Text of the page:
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PR- 188-11
June 4, 2011


The following is the text of Mayor Michael R. Bloomberg’s speech as prepared. Please check against delivery.

“Thank you very much, Doctor Pollard. The next time I talk to my mother – who turned 102 earlier this year – I’ll tell her the nice things you said about me, and also describe the warm reception I got here. She’ll probably answer the way she usually does: ‘Don’t let it go to your head.’

“Good morning! This is a really remarkable graduation ceremony, for a host of reasons. Let me explain. I’ve been to a number of commencements this spring. But I’m quite certain that this is the first one where the graduates include three sets of husbands and wives, two sisters, a father and his daughter, and a mother and her son all receiving degrees on the same day.

“You’re living proof that families that study together, stay together! And it’s wonderful to see you all together on this graduation day. There’s something else that’s a little out of the ordinary today. Usually when I speak at college commencements, I’m looking out at a sea of young people. Youth is certainly very well represented here, too.

“But I can’t help noticing that that there are also some older and wiser faces sprinkled among today’s graduates: some people in their 50s, some in their 60s. And there is one gentleman, who was born when Joe Louis became the world heavyweight champion, and when ‘Showtime at the Apollo’ meant Count Basie backing up Billie Holliday: Mr. Leon Brandel, who today is receiving his Bachelor of Science degree in psychology at the age of 74.

“That’s extraordinary. It’s inspiring. And I think he – along with all of the elders who are graduating today – deserve a big round of applause from the rest of us.

“Now, often enough, once people reach a certain age – and it doesn’t even have to be Mr. Brandel’s age, it can be when you get into your mid-20s – the thought of going back to school can be a bit intimidating. You start to get set in your ways. You develop a personal ‘comfort zone’ you’re reluctant to leave. But all too often, that comfort zone can become a straitjacket.

“Because if you stop trying new things, and if you don’t stretch yourself in new ways, life passes you by. Now, as someone who struggles every day to improve my Spanish, I know that learning new things can sometimes be no fiesta.

“It might be easy for students like your valedictorian, Nigel Birch. But not always for me. Still, I take to heart advice from a woman whose dynamic example has meant so much to so many – Oprah Winfrey. She said, ‘You have to do the one thing you think you cannot do. Fail at it. Try again. Do better the second time. The only people who never tumble are those who never mount the high wire. This is your moment. Own it.’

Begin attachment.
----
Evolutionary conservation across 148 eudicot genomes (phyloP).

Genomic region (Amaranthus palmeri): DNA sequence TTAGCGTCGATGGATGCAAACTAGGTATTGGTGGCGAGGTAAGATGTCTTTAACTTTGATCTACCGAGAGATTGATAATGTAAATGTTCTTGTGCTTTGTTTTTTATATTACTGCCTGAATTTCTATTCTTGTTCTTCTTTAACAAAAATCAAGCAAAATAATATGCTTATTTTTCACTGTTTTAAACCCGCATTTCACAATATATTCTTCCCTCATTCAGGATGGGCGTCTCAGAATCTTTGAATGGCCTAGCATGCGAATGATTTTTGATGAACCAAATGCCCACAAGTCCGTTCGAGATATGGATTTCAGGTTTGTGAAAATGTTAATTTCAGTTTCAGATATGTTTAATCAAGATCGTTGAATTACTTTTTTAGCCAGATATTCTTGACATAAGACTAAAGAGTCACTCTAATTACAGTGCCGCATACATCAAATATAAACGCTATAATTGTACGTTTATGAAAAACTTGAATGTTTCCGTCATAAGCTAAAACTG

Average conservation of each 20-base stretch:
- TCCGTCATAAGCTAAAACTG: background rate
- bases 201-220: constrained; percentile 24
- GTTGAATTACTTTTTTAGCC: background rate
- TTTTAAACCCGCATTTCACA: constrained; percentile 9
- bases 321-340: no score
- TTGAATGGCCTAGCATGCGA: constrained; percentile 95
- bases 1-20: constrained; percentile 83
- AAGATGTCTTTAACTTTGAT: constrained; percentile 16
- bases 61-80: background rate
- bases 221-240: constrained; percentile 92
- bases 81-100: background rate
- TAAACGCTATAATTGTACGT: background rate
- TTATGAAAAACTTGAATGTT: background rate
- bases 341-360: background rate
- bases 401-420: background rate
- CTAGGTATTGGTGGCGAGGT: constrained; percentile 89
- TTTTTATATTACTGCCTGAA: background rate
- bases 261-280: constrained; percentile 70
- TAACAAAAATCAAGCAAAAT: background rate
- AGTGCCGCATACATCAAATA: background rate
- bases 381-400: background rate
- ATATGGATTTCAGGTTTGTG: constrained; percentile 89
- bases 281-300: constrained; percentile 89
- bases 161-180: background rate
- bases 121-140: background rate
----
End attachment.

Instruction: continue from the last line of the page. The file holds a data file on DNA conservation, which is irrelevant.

“Graduates:  today, we honor you for owning your moments; for recognizing that life’s adventures are meant to be savored, and that learning, ceaseless learning, is the greatest adventure of them all.

“You’ve plunged boldly ahead with that adventure – some of you, right after your high school graduations; some of you, a bit later, even if it also meant balancing your studies with the competing demands of jobs and family responsibilities; and some of you, like all the elders graduating today, at a still more advanced age.

“By embracing the adventure of learning, you’ve not only enriched your own lives. You’ve set a fantastic example for others to follow – others, including your children, spouses, co-workers, neighbors. And also all the students who’ll be sitting where you are next June, and for many Junes to follow, to each of you, I want to say ‘thank you’ for doing that. 

“Because in today’s knowledge-based, global economy, if New York is going to keep being a city of opportunity for all, then we New Yorkers have all got to do just as you are doing. We have to keep pushing ourselves to grow. We have to constantly acquire new skills. And we have to pursue knowledge with a single-minded passion our whole lives through.

“To help Medgar Evers students in that pursuit, our Administration committed some $120 million to building the new academic building that opened here last year.

“And over the past nine and a half years, we’ve also devoted so many resources, and so much effort, to helping the children in our public schools develop a love of learning, too. We want them all to succeed; we want them all to experience the thrill of achievement that you graduates feel today. So we’ve worked hard to raise standards, and then help our students meet them. We believe that a good education is their fundamental civil right. And even though the task of transforming our schools isn’t over yet, we’ve made enormous progress.  We’re headed in the right direction. We’re honored, and humbled, that President Obama has singled out New York’s schools as a model for other big cities coast to coast.

“Each of us has a part to play in encouraging our children to become life-long learners. That’s why, as I said, your example is so important. It’s one reason why I hope you’ll continue to ‘own’ every precious moment of your lives, and carry on the adventure of learning. With your help and example, and with a continued strong partnership with Dr. Pollard and his wonderful faculty and staff here at Medgar Evers – a faculty that, by the way, includes Greg Mayers, the chair of this college’s Department of Public Administration, who’s currently on leave and part of our team at City Hall – together, we can make sure that best days for all our children, and all New Yorkers, are still to come.

“This is certainly one of the best days, if not the best day, for all of you. May it be filled with wonderful memories for you and your loved ones. Congratulations to you all, young and – older. And may God bless.


Stu Loeser/Julie Wood   (212) 788-2958


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